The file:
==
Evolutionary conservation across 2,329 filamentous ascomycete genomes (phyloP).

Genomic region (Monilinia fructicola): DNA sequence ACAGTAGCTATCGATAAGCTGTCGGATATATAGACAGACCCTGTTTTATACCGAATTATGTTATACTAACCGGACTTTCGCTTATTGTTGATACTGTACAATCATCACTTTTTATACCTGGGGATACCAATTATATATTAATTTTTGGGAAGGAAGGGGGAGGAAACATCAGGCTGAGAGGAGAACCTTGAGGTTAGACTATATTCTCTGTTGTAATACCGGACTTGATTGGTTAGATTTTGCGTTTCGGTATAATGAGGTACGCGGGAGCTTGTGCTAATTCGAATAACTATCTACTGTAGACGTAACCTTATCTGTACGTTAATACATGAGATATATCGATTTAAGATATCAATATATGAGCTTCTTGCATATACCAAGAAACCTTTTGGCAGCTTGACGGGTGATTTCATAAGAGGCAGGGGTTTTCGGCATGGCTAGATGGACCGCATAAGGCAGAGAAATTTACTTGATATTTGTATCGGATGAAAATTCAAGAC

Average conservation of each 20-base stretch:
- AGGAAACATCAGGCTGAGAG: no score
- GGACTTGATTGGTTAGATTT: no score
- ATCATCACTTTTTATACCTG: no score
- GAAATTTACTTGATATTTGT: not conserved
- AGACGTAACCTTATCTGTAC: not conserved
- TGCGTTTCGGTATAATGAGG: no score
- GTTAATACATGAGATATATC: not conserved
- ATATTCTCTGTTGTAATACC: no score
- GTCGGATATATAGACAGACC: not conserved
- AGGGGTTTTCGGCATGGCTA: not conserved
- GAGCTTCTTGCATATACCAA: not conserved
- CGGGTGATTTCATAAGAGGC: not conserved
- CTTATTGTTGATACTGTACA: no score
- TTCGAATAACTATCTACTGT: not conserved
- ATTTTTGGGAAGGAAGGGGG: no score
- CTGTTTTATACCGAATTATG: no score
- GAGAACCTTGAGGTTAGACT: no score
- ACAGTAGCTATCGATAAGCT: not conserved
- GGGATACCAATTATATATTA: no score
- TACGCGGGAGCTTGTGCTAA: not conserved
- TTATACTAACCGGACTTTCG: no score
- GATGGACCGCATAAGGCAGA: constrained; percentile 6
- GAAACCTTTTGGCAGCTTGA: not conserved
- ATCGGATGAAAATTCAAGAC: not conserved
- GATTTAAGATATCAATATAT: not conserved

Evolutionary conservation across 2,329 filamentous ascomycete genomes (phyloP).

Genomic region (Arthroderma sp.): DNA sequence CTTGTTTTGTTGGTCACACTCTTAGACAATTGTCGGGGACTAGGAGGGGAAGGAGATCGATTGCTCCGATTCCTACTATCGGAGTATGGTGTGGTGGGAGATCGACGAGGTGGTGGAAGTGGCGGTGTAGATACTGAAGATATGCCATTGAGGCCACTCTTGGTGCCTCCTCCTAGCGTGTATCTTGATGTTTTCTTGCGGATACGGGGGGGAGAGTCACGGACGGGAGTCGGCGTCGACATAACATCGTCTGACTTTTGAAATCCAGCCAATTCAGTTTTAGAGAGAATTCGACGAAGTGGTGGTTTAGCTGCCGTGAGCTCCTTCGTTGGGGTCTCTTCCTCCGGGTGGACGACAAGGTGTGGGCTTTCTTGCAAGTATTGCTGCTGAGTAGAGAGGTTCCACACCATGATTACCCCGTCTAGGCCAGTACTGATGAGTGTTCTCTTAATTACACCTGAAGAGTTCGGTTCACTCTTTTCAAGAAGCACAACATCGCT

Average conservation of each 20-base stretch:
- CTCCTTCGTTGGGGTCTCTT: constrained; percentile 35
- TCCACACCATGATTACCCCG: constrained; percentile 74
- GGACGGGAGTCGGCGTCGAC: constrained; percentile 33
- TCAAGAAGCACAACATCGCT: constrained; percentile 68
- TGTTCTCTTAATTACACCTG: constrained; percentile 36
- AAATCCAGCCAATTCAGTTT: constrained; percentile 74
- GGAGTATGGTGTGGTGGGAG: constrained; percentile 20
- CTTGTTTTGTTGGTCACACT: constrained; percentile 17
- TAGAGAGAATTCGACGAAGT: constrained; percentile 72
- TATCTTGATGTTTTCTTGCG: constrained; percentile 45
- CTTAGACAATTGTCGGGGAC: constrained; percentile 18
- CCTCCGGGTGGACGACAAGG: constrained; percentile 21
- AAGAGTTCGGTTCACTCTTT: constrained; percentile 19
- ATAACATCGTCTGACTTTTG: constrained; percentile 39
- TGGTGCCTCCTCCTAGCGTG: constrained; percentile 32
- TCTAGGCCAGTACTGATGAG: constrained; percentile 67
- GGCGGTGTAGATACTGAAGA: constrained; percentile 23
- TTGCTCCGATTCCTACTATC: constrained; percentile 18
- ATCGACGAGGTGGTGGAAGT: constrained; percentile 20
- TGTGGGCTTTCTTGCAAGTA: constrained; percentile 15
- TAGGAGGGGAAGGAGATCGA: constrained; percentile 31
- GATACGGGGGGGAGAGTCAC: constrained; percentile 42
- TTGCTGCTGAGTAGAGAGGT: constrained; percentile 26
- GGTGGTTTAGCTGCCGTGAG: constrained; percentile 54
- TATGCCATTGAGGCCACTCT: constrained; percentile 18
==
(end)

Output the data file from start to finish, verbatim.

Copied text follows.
Evolutionary conservation across 2,329 filamentous ascomycete genomes (phyloP).

Genomic region (Monilinia fructicola): DNA sequence ACAGTAGCTATCGATAAGCTGTCGGATATATAGACAGACCCTGTTTTATACCGAATTATGTTATACTAACCGGACTTTCGCTTATTGTTGATACTGTACAATCATCACTTTTTATACCTGGGGATACCAATTATATATTAATTTTTGGGAAGGAAGGGGGAGGAAACATCAGGCTGAGAGGAGAACCTTGAGGTTAGACTATATTCTCTGTTGTAATACCGGACTTGATTGGTTAGATTTTGCGTTTCGGTATAATGAGGTACGCGGGAGCTTGTGCTAATTCGAATAACTATCTACTGTAGACGTAACCTTATCTGTACGTTAATACATGAGATATATCGATTTAAGATATCAATATATGAGCTTCTTGCATATACCAAGAAACCTTTTGGCAGCTTGACGGGTGATTTCATAAGAGGCAGGGGTTTTCGGCATGGCTAGATGGACCGCATAAGGCAGAGAAATTTACTTGATATTTGTATCGGATGAAAATTCAAGAC

Average conservation of each 20-base stretch:
- AGGAAACATCAGGCTGAGAG: no score
- GGACTTGATTGGTTAGATTT: no score
- ATCATCACTTTTTATACCTG: no score
- GAAATTTACTTGATATTTGT: not conserved
- AGACGTAACCTTATCTGTAC: not conserved
- TGCGTTTCGGTATAATGAGG: no score
- GTTAATACATGAGATATATC: not conserved
- ATATTCTCTGTTGTAATACC: no score
- GTCGGATATATAGACAGACC: not conserved
- AGGGGTTTTCGGCATGGCTA: not conserved
- GAGCTTCTTGCATATACCAA: not conserved
- CGGGTGATTTCATAAGAGGC: not conserved
- CTTATTGTTGATACTGTACA: no score
- TTCGAATAACTATCTACTGT: not conserved
- ATTTTTGGGAAGGAAGGGGG: no score
- CTGTTTTATACCGAATTATG: no score
- GAGAACCTTGAGGTTAGACT: no score
- ACAGTAGCTATCGATAAGCT: not conserved
- GGGATACCAATTATATATTA: no score
- TACGCGGGAGCTTGTGCTAA: not conserved
- TTATACTAACCGGACTTTCG: no score
- GATGGACCGCATAAGGCAGA: constrained; percentile 6
- GAAACCTTTTGGCAGCTTGA: not conserved
- ATCGGATGAAAATTCAAGAC: not conserved
- GATTTAAGATATCAATATAT: not conserved

Evolutionary conservation across 2,329 filamentous ascomycete genomes (phyloP).

Genomic region (Arthroderma sp.): DNA sequence CTTGTTTTGTTGGTCACACTCTTAGACAATTGTCGGGGACTAGGAGGGGAAGGAGATCGATTGCTCCGATTCCTACTATCGGAGTATGGTGTGGTGGGAGATCGACGAGGTGGTGGAAGTGGCGGTGTAGATACTGAAGATATGCCATTGAGGCCACTCTTGGTGCCTCCTCCTAGCGTGTATCTTGATGTTTTCTTGCGGATACGGGGGGGAGAGTCACGGACGGGAGTCGGCGTCGACATAACATCGTCTGACTTTTGAAATCCAGCCAATTCAGTTTTAGAGAGAATTCGACGAAGTGGTGGTTTAGCTGCCGTGAGCTCCTTCGTTGGGGTCTCTTCCTCCGGGTGGACGACAAGGTGTGGGCTTTCTTGCAAGTATTGCTGCTGAGTAGAGAGGTTCCACACCATGATTACCCCGTCTAGGCCAGTACTGATGAGTGTTCTCTTAATTACACCTGAAGAGTTCGGTTCACTCTTTTCAAGAAGCACAACATCGCT

Average conservation of each 20-base stretch:
- CTCCTTCGTTGGGGTCTCTT: constrained; percentile 35
- TCCACACCATGATTACCCCG: constrained; percentile 74
- GGACGGGAGTCGGCGTCGAC: constrained; percentile 33
- TCAAGAAGCACAACATCGCT: constrained; percentile 68
- TGTTCTCTTAATTACACCTG: constrained; percentile 36
- AAATCCAGCCAATTCAGTTT: constrained; percentile 74
- GGAGTATGGTGTGGTGGGAG: constrained; percentile 20
- CTTGTTTTGTTGGTCACACT: constrained; percentile 17
- TAGAGAGAATTCGACGAAGT: constrained; percentile 72
- TATCTTGATGTTTTCTTGCG: constrained; percentile 45
- CTTAGACAATTGTCGGGGAC: constrained; percentile 18
- CCTCCGGGTGGACGACAAGG: constrained; percentile 21
- AAGAGTTCGGTTCACTCTTT: constrained; percentile 19
- ATAACATCGTCTGACTTTTG: constrained; percentile 39
- TGGTGCCTCCTCCTAGCGTG: constrained; percentile 32
- TCTAGGCCAGTACTGATGAG: constrained; percentile 67
- GGCGGTGTAGATACTGAAGA: constrained; percentile 23
- TTGCTCCGATTCCTACTATC: constrained; percentile 18
- ATCGACGAGGTGGTGGAAGT: constrained; percentile 20
- TGTGGGCTTTCTTGCAAGTA: constrained; percentile 15
- TAGGAGGGGAAGGAGATCGA: constrained; percentile 31
- GATACGGGGGGGAGAGTCAC: constrained; percentile 42
- TTGCTGCTGAGTAGAGAGGT: constrained; percentile 26
- GGTGGTTTAGCTGCCGTGAG: constrained; percentile 54
- TATGCCATTGAGGCCACTCT: constrained; percentile 18